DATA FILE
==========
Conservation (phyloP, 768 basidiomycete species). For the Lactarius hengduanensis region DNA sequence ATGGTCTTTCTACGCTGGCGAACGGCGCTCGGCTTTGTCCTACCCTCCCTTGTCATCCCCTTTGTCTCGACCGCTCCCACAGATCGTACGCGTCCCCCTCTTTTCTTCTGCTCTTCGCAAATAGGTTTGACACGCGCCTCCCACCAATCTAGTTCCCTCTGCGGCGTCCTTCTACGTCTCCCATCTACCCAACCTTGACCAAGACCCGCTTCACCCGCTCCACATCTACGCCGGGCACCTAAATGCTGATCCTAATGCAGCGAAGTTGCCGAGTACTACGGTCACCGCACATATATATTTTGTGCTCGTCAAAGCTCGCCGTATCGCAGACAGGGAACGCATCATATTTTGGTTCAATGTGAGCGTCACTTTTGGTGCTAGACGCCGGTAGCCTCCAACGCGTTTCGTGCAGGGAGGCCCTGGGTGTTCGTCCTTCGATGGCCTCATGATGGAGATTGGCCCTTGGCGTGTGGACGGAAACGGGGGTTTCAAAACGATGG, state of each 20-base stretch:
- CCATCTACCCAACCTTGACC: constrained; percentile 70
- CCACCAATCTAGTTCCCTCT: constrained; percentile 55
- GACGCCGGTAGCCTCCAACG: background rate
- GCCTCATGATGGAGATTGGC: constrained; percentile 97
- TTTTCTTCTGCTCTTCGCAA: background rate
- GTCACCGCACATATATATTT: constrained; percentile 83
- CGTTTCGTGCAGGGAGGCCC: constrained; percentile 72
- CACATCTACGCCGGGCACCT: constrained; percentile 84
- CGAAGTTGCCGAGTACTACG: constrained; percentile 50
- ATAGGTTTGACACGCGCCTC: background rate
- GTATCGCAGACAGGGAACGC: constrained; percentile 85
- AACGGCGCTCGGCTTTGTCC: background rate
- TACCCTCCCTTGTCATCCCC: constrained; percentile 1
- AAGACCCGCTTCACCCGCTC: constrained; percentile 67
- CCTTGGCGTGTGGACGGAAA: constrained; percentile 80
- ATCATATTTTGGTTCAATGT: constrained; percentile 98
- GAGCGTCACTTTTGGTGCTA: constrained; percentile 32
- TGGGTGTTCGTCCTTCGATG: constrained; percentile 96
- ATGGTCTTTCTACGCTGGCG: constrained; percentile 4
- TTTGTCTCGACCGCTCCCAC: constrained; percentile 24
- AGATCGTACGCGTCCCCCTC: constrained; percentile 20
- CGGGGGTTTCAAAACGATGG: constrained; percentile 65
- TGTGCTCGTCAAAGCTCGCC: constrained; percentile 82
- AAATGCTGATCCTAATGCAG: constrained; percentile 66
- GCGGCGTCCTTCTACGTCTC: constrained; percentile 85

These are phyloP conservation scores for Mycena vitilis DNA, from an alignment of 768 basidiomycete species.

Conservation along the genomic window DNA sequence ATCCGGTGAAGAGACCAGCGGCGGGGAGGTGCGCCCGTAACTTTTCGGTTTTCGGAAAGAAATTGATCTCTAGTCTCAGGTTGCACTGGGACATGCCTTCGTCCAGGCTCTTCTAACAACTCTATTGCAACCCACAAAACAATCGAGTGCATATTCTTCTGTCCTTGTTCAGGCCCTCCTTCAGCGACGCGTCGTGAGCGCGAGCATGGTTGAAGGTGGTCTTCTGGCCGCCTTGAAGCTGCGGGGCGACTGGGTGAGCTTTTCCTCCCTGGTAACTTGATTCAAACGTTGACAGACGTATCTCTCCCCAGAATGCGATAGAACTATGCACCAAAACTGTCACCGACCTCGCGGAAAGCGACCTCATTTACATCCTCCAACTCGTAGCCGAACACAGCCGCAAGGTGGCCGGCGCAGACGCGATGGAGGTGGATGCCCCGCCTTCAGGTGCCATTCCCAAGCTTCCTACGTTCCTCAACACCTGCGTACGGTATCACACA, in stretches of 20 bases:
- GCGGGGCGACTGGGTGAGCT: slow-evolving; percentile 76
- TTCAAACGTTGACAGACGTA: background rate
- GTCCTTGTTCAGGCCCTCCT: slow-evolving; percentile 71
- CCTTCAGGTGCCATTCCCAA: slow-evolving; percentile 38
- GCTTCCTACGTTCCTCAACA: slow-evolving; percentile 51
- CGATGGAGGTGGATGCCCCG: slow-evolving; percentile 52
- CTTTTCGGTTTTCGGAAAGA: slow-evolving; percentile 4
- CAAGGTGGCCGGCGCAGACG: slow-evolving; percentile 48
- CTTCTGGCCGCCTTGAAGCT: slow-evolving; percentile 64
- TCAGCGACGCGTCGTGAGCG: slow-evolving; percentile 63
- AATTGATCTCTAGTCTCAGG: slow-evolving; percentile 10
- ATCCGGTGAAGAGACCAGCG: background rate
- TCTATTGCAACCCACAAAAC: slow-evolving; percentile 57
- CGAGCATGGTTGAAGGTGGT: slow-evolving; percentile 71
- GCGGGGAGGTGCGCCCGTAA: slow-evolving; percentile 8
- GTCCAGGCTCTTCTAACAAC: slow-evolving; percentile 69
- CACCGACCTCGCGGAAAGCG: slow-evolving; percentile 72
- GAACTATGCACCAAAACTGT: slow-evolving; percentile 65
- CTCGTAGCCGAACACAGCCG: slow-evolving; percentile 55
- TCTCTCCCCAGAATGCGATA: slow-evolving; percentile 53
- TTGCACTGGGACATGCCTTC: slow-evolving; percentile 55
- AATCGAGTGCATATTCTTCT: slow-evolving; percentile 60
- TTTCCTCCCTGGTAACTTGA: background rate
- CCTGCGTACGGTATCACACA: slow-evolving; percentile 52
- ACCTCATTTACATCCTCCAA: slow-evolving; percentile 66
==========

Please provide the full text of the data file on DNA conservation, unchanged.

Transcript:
Conservation (phyloP, 768 basidiomycete species). For the Lactarius hengduanensis region DNA sequence ATGGTCTTTCTACGCTGGCGAACGGCGCTCGGCTTTGTCCTACCCTCCCTTGTCATCCCCTTTGTCTCGACCGCTCCCACAGATCGTACGCGTCCCCCTCTTTTCTTCTGCTCTTCGCAAATAGGTTTGACACGCGCCTCCCACCAATCTAGTTCCCTCTGCGGCGTCCTTCTACGTCTCCCATCTACCCAACCTTGACCAAGACCCGCTTCACCCGCTCCACATCTACGCCGGGCACCTAAATGCTGATCCTAATGCAGCGAAGTTGCCGAGTACTACGGTCACCGCACATATATATTTTGTGCTCGTCAAAGCTCGCCGTATCGCAGACAGGGAACGCATCATATTTTGGTTCAATGTGAGCGTCACTTTTGGTGCTAGACGCCGGTAGCCTCCAACGCGTTTCGTGCAGGGAGGCCCTGGGTGTTCGTCCTTCGATGGCCTCATGATGGAGATTGGCCCTTGGCGTGTGGACGGAAACGGGGGTTTCAAAACGATGG, state of each 20-base stretch:
- CCATCTACCCAACCTTGACC: constrained; percentile 70
- CCACCAATCTAGTTCCCTCT: constrained; percentile 55
- GACGCCGGTAGCCTCCAACG: background rate
- GCCTCATGATGGAGATTGGC: constrained; percentile 97
- TTTTCTTCTGCTCTTCGCAA: background rate
- GTCACCGCACATATATATTT: constrained; percentile 83
- CGTTTCGTGCAGGGAGGCCC: constrained; percentile 72
- CACATCTACGCCGGGCACCT: constrained; percentile 84
- CGAAGTTGCCGAGTACTACG: constrained; percentile 50
- ATAGGTTTGACACGCGCCTC: background rate
- GTATCGCAGACAGGGAACGC: constrained; percentile 85
- AACGGCGCTCGGCTTTGTCC: background rate
- TACCCTCCCTTGTCATCCCC: constrained; percentile 1
- AAGACCCGCTTCACCCGCTC: constrained; percentile 67
- CCTTGGCGTGTGGACGGAAA: constrained; percentile 80
- ATCATATTTTGGTTCAATGT: constrained; percentile 98
- GAGCGTCACTTTTGGTGCTA: constrained; percentile 32
- TGGGTGTTCGTCCTTCGATG: constrained; percentile 96
- ATGGTCTTTCTACGCTGGCG: constrained; percentile 4
- TTTGTCTCGACCGCTCCCAC: constrained; percentile 24
- AGATCGTACGCGTCCCCCTC: constrained; percentile 20
- CGGGGGTTTCAAAACGATGG: constrained; percentile 65
- TGTGCTCGTCAAAGCTCGCC: constrained; percentile 82
- AAATGCTGATCCTAATGCAG: constrained; percentile 66
- GCGGCGTCCTTCTACGTCTC: constrained; percentile 85

These are phyloP conservation scores for Mycena vitilis DNA, from an alignment of 768 basidiomycete species.

Conservation along the genomic window DNA sequence ATCCGGTGAAGAGACCAGCGGCGGGGAGGTGCGCCCGTAACTTTTCGGTTTTCGGAAAGAAATTGATCTCTAGTCTCAGGTTGCACTGGGACATGCCTTCGTCCAGGCTCTTCTAACAACTCTATTGCAACCCACAAAACAATCGAGTGCATATTCTTCTGTCCTTGTTCAGGCCCTCCTTCAGCGACGCGTCGTGAGCGCGAGCATGGTTGAAGGTGGTCTTCTGGCCGCCTTGAAGCTGCGGGGCGACTGGGTGAGCTTTTCCTCCCTGGTAACTTGATTCAAACGTTGACAGACGTATCTCTCCCCAGAATGCGATAGAACTATGCACCAAAACTGTCACCGACCTCGCGGAAAGCGACCTCATTTACATCCTCCAACTCGTAGCCGAACACAGCCGCAAGGTGGCCGGCGCAGACGCGATGGAGGTGGATGCCCCGCCTTCAGGTGCCATTCCCAAGCTTCCTACGTTCCTCAACACCTGCGTACGGTATCACACA, in stretches of 20 bases:
- GCGGGGCGACTGGGTGAGCT: slow-evolving; percentile 76
- TTCAAACGTTGACAGACGTA: background rate
- GTCCTTGTTCAGGCCCTCCT: slow-evolving; percentile 71
- CCTTCAGGTGCCATTCCCAA: slow-evolving; percentile 38
- GCTTCCTACGTTCCTCAACA: slow-evolving; percentile 51
- CGATGGAGGTGGATGCCCCG: slow-evolving; percentile 52
- CTTTTCGGTTTTCGGAAAGA: slow-evolving; percentile 4
- CAAGGTGGCCGGCGCAGACG: slow-evolving; percentile 48
- CTTCTGGCCGCCTTGAAGCT: slow-evolving; percentile 64
- TCAGCGACGCGTCGTGAGCG: slow-evolving; percentile 63
- AATTGATCTCTAGTCTCAGG: slow-evolving; percentile 10
- ATCCGGTGAAGAGACCAGCG: background rate
- TCTATTGCAACCCACAAAAC: slow-evolving; percentile 57
- CGAGCATGGTTGAAGGTGGT: slow-evolving; percentile 71
- GCGGGGAGGTGCGCCCGTAA: slow-evolving; percentile 8
- GTCCAGGCTCTTCTAACAAC: slow-evolving; percentile 69
- CACCGACCTCGCGGAAAGCG: slow-evolving; percentile 72
- GAACTATGCACCAAAACTGT: slow-evolving; percentile 65
- CTCGTAGCCGAACACAGCCG: slow-evolving; percentile 55
- TCTCTCCCCAGAATGCGATA: slow-evolving; percentile 53
- TTGCACTGGGACATGCCTTC: slow-evolving; percentile 55
- AATCGAGTGCATATTCTTCT: slow-evolving; percentile 60
- TTTCCTCCCTGGTAACTTGA: background rate
- CCTGCGTACGGTATCACACA: slow-evolving; percentile 52
- ACCTCATTTACATCCTCCAA: slow-evolving; percentile 66